I recently saw an eight-day-old newborn who had trouble latching. It was a typical bilateral TMJ baby with more fascial strain on the left side of her face. When the lateral pterygoid muscles and fascia are tight, an infant can not open fully, often times preventing a deep latch.
But I noticed something unusual. When I looked at her nostrils from her feet as she was lying on her back, I noticed that the left nostril was a lot more closed than the right one.
When I investigated the left TMJ strain further, the fascia was pulling into her cheek. Could it have also been affecting her nares?
After revisiting the left facial tissue in therapy many times, I found that the left nostril was now opened equally to the right one. Fascial strain may have been limiting the air intake into the respiratory system.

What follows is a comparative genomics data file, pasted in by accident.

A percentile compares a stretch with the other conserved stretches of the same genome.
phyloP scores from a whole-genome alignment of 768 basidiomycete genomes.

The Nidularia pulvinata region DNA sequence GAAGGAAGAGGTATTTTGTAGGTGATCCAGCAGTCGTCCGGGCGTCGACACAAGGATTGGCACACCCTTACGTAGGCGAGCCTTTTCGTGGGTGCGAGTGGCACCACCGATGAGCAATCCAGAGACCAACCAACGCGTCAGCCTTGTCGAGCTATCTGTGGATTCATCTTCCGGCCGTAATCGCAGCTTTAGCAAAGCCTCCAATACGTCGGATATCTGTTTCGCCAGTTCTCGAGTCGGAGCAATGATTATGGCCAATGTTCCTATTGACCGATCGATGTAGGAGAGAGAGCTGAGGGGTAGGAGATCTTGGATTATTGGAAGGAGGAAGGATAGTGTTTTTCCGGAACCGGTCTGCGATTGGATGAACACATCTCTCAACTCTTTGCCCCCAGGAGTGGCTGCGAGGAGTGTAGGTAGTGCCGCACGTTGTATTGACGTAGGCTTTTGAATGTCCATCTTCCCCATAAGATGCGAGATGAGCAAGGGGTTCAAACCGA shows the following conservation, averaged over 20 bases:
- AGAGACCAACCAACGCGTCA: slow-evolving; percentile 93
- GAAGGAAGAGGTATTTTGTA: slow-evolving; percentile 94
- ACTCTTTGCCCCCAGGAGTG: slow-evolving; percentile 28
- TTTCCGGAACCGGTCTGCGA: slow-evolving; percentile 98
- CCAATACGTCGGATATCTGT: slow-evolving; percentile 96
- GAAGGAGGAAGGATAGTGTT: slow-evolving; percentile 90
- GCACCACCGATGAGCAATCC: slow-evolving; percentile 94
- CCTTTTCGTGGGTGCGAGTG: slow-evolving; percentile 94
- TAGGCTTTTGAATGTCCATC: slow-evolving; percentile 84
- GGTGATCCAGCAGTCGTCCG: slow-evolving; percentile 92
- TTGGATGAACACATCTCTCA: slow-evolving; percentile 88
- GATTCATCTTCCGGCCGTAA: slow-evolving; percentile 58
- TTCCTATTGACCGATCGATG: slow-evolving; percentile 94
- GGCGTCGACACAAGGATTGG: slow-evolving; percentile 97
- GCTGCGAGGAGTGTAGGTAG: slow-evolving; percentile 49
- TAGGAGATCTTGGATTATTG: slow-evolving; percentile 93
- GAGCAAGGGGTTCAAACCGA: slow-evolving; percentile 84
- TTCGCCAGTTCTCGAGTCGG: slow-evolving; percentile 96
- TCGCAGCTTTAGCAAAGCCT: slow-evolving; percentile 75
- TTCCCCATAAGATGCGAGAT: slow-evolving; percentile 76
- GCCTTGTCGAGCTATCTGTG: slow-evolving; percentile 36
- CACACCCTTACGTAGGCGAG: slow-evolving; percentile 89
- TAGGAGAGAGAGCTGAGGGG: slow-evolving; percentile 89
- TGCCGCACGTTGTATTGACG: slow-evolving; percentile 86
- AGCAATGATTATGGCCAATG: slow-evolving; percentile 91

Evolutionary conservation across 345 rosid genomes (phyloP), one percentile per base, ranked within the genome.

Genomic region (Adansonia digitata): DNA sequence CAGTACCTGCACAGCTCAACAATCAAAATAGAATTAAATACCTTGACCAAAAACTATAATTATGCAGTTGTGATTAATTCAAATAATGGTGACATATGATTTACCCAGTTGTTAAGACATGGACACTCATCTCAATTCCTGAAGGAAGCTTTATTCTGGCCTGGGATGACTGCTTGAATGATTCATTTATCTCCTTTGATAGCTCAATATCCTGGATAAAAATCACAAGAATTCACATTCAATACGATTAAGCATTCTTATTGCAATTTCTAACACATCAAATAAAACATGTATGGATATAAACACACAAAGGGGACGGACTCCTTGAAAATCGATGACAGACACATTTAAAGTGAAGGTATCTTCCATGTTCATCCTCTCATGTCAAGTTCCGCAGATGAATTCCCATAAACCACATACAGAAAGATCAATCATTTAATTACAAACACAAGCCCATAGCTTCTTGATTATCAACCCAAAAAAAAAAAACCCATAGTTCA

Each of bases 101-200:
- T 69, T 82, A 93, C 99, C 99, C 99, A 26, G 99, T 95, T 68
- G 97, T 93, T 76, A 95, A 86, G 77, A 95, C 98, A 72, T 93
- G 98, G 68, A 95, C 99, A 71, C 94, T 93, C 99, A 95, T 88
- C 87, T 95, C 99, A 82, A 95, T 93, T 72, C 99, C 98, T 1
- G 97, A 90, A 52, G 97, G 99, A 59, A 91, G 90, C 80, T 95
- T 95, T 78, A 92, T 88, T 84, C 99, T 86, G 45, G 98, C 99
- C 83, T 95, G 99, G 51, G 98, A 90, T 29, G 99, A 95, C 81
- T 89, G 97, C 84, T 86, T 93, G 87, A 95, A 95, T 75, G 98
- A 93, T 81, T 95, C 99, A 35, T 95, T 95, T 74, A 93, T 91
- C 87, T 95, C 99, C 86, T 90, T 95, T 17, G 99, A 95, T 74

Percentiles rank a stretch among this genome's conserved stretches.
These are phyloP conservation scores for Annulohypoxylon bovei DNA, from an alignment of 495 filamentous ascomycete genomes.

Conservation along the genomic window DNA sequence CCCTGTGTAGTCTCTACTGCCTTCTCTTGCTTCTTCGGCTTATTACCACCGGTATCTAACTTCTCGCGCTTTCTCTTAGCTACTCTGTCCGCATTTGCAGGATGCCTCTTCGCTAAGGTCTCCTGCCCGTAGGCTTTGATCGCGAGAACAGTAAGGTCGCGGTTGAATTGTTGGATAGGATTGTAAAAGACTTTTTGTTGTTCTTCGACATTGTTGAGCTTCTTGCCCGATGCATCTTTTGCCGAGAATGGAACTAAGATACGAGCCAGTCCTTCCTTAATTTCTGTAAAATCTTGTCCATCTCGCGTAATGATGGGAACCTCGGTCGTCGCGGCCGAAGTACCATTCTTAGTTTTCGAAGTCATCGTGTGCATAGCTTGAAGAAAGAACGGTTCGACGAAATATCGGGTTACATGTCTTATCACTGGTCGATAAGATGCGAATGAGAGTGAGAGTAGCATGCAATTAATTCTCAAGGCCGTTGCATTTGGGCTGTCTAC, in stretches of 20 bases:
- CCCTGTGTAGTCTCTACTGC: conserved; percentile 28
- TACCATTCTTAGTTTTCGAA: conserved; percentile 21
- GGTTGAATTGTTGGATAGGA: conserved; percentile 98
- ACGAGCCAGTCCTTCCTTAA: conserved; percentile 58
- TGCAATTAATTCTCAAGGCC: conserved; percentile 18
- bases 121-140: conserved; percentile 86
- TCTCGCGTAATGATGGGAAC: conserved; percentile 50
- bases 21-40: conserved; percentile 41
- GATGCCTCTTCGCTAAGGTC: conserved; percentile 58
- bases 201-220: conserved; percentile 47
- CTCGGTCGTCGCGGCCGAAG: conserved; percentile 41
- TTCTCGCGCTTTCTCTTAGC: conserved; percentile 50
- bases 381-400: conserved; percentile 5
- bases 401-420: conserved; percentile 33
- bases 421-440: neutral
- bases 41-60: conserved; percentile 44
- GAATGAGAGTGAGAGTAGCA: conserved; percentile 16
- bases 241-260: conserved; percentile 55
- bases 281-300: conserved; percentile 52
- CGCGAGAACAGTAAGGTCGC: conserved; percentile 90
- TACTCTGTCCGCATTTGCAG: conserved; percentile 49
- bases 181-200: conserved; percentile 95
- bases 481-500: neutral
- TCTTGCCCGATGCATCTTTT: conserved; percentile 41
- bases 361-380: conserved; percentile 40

She did not present with a breathing problem, but at eight days, it may not have had time to manifest. These little aspects that go unnoticed at birth may become more magnified later in life.
We need to remember that the fascial web connects every cell of the body, and that one area of the body can pull on another area. I plan to spend more time looking at the nostrils of my infants.
Moms ask me, “Is therapy too late for my child?” Therapy is never too late for anyone. But my vision would be for treatment to be a part of the hospital birth package. Parents would leave the hospital with a baby who can breathe well, nurse well, digest well, poop well, and nap well—end of story.